Page 36. 1960 Peugeot 403 ‘Break’ Commerciale Estate Car SOLD

1960 Peugeot ‘Break’ 403 Model U Commerciale

A Rare Right-hand Drive 403 Estate Car imported into Great Britain in 1965 from Rhodesia. It Comes with an Extensive History File.

Runs Well. New MOT & tax free


L’INCREVABLE (the Indestructible)

The French have a much greater appreciation of their motoring history than us, with many models accorded the status of a national icon. We take our motoring history for granted, and the majority of folks here don’t know one marque from another. Though the Peugeot 403 is one of many French transport icons, it was a very important one in its day, being Peugeot’s first million-selling car, establishing the company on the world stage.

Over the years, the model was nicknamed l’Increvable.

Designed by Pinin Farina, and 15 feet long, the Break version filled a niche market very successfully in France.

But, despite its reliability, it was expensive as in import in Great Britain, and we already produced enough estate cars and shooting brakes to prevent much sales success here.


The ‘Break’ Estate Car version (Familiale or Commerciale) was well-known for its use by the Gendarmerie.



HISTORY OF THIS CAR: Nyasaland, 1960


I bought this beautiful 403 Break a year ago from my old friend Ian, who shared an appreciation for unusual stylish vehicles. It has an interesting history, having been supplied to its original owner Jim Chapman in Blantyre, Nyasaland (now Malawi). Jim was a forestry officer there, and he bought the car on 15th July, 1960.

The original choice had been a Standard Estate, but he could not get one supplied to Rhodesia (the Federation of Rhodesia and Nyasaland, as it was known at that time, embraced Zambia, Zimbabwe and Malawi). His first car when he’d started work for the Nyasaland Forestry Dept in 1952 had been a Peugeot 203 family car which he converted to a station wagon. So he settled on a the new Peugeot 403 Break, and it served him well, with travels down to Cape Town, around Zambia and, later, around Great Britain, Jordan and Syria.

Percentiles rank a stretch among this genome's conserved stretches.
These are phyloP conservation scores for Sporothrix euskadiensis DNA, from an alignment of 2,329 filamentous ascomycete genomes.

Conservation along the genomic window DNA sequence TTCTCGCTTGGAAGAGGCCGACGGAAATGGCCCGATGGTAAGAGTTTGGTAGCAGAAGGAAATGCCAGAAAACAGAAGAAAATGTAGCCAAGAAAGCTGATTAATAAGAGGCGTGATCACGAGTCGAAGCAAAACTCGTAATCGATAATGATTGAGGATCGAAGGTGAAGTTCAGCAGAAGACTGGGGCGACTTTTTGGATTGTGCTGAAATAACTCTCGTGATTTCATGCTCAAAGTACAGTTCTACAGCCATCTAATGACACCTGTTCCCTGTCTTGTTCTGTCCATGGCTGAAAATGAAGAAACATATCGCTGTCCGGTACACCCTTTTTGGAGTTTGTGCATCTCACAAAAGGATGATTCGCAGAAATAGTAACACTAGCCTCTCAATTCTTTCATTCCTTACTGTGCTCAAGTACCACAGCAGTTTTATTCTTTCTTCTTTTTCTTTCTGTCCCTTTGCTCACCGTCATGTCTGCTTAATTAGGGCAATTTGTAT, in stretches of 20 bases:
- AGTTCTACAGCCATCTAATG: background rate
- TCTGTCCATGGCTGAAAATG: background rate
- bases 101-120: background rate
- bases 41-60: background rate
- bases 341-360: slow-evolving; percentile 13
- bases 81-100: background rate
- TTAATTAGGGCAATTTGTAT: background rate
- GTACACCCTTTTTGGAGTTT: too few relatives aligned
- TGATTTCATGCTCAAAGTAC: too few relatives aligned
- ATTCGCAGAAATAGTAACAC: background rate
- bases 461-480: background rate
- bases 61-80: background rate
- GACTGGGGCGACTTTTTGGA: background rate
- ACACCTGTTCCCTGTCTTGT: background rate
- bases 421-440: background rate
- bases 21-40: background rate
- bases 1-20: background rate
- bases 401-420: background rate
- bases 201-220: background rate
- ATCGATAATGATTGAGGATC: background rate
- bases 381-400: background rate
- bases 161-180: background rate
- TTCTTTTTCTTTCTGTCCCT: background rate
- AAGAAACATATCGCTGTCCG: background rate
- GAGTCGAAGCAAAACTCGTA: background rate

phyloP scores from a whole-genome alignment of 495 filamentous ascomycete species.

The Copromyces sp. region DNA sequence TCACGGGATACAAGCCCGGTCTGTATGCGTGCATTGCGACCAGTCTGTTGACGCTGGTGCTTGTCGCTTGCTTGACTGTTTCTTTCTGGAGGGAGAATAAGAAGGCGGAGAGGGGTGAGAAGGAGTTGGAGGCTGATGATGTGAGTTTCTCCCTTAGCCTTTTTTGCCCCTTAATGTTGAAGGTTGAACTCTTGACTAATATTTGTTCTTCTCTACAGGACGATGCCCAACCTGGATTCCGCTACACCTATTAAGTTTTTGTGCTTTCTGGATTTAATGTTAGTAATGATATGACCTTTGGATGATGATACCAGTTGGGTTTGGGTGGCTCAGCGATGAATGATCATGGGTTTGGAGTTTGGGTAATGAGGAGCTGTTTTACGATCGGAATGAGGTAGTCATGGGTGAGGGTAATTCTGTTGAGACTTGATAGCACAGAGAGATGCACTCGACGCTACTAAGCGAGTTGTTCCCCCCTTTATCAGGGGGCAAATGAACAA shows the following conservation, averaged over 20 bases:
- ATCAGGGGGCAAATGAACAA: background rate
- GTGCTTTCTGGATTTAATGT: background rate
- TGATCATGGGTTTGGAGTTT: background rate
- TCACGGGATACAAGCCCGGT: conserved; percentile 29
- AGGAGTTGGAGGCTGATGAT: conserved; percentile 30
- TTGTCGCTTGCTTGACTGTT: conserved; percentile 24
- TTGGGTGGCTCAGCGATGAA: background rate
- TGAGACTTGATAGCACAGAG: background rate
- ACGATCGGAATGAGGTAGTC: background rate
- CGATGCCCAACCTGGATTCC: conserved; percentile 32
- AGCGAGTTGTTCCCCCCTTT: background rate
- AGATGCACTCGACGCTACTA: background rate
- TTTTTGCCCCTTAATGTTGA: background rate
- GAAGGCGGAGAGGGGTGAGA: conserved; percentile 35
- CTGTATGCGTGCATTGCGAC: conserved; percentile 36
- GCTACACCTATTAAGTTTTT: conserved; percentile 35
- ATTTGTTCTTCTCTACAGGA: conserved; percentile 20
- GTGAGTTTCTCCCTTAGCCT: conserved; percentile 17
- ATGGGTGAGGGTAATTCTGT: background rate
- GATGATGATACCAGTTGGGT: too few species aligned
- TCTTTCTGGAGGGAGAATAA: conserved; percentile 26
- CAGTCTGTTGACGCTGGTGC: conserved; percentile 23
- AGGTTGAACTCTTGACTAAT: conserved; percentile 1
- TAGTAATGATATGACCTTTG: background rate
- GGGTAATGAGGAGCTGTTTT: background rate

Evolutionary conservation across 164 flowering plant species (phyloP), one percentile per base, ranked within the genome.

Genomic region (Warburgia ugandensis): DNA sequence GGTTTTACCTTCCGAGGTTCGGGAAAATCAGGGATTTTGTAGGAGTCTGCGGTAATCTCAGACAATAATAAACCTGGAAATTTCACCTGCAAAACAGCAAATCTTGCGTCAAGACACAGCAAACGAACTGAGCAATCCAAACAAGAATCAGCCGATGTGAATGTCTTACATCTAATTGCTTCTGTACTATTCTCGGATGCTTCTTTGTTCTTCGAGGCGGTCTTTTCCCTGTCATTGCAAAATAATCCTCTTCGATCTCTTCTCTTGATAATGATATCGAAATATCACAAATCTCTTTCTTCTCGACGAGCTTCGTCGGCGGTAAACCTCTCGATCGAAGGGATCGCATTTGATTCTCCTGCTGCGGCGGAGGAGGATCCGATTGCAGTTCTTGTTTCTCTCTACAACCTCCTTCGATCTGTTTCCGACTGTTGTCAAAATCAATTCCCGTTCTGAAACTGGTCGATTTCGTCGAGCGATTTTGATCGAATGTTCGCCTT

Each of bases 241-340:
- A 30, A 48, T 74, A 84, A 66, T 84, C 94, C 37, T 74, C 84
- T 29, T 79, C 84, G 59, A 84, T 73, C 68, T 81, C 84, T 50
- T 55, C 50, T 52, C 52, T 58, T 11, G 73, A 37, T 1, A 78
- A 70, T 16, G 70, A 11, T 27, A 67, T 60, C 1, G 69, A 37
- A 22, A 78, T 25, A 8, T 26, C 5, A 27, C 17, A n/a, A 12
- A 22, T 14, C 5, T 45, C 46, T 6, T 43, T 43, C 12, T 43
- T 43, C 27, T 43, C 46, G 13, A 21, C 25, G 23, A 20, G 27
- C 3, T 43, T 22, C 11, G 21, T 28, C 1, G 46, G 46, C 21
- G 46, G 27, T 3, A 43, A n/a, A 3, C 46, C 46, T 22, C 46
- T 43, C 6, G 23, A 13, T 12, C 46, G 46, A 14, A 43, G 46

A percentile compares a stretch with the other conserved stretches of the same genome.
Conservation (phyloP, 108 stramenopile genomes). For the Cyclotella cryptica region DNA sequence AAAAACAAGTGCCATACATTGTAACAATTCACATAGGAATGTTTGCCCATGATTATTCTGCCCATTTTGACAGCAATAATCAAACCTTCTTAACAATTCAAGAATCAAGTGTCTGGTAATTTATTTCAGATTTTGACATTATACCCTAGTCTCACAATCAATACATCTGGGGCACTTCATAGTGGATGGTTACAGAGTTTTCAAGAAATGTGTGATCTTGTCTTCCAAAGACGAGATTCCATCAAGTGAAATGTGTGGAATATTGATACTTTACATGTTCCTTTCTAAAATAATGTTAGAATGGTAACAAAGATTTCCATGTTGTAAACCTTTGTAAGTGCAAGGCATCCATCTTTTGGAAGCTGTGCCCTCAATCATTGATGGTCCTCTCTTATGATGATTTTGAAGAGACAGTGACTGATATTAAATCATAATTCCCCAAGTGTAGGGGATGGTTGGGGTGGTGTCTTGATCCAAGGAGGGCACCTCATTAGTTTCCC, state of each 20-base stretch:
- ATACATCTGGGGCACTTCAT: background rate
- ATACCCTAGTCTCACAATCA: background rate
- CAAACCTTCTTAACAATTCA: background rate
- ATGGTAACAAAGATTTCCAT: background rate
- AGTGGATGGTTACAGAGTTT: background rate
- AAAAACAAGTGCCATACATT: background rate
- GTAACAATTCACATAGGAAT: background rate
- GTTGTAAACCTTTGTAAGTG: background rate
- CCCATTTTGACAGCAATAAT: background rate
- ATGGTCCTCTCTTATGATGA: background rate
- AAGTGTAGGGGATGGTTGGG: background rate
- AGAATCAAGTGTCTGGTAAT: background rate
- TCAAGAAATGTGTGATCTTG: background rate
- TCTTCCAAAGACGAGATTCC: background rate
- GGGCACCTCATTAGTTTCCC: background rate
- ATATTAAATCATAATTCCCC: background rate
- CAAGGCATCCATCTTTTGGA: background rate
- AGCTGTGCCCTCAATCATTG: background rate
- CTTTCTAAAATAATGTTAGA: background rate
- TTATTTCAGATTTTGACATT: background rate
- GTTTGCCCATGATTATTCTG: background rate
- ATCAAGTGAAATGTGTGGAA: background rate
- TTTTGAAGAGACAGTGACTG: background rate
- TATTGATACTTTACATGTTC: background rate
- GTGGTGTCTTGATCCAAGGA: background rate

The picture above, from 1960, is at the Nyasaland border with what is now Mozambique, a border post I passed in 2001, hitching from Mozambique to Harare, Zimbabwe. I considered heading north into Malawi, but didn’t have the necessary visa. I have fond memories of my travels in this part of Africa, which is one reason I bought this Peugeot Break.

Jim Chapman now lives in New Zealand, and is aged 96. Ian phoned him after acquiring the car and Jim was delighted to hear that the 403 is still going strong. There’s a comprehensive history file with the car, including many notes by Jim, as well as old insurance policies for the car, from 1960, 1965 and 1967, in Rhodesia, Great Britain and Jordan respectively (reproduced further down the page).


Jim sold the Break in 1984. It resurfaced in 2001 and was totally restored by a member of Club Peugeot UK, including a full respray in the original colour. The restorer (Len) found an original Peugeot full-length roofrack for it at an autojumble in Riems, France, while he was motoring around the Champagne area of France in the Break. The car was featured in Practical Classics magazine in June 2003.


It’s not in concours condition; there are blemishes here and there in the paintwork, and Ian welded it underneath. But overall it’s in very good condition and extremely presentable. It has 11 months MOT.





The Peugeot 403 Estate Car – known as the Familiale in France – was very popular. It appeared in many films of the period. Here’s one in a wonderful period scene from the 1959 French film ‘Nothing to Declare’


The 403 saloon below can be spotted in the 1959 film ‘Pure Hell of St. Trinians’


The 403 ‘Commerciale’ below was in the 1967 TV series Maigret




The 403, launched half a century ago, established Peugeot as a global brand.

The time: a weekday afternoon. The television channel: Five. The scene: a murder somewhere in the Universal Studio backlot. Suddenly, amid the black and white Dodge Polara police cruisers materialises a battered convertible driven by someone who appears to have covered themselves in glue prior to dashing through the nearest charity shop. It is Det Lt Columbo en route to arrest Stewart Granger with a dyed-orange face, or an equally villainous elderly film star of similar note.

It is a television moment that never fails to cause mass wincing in Peugeot owners everywhere, for the lieutenant’s car is none other than one of only 504 1959 Peugeot 403 Cabriolets. In its heyday, the Cabriolet was Peugeot’s range-topper, with its leather trim, fog lamps, and cigarette lighter. In the US, the 403 saloon was proudly marketed as having “no fins, no excessive trim, no strange shapes” and as being one of the “seven best-built cars in the world”. For once, the copy was more than mere hyperbole.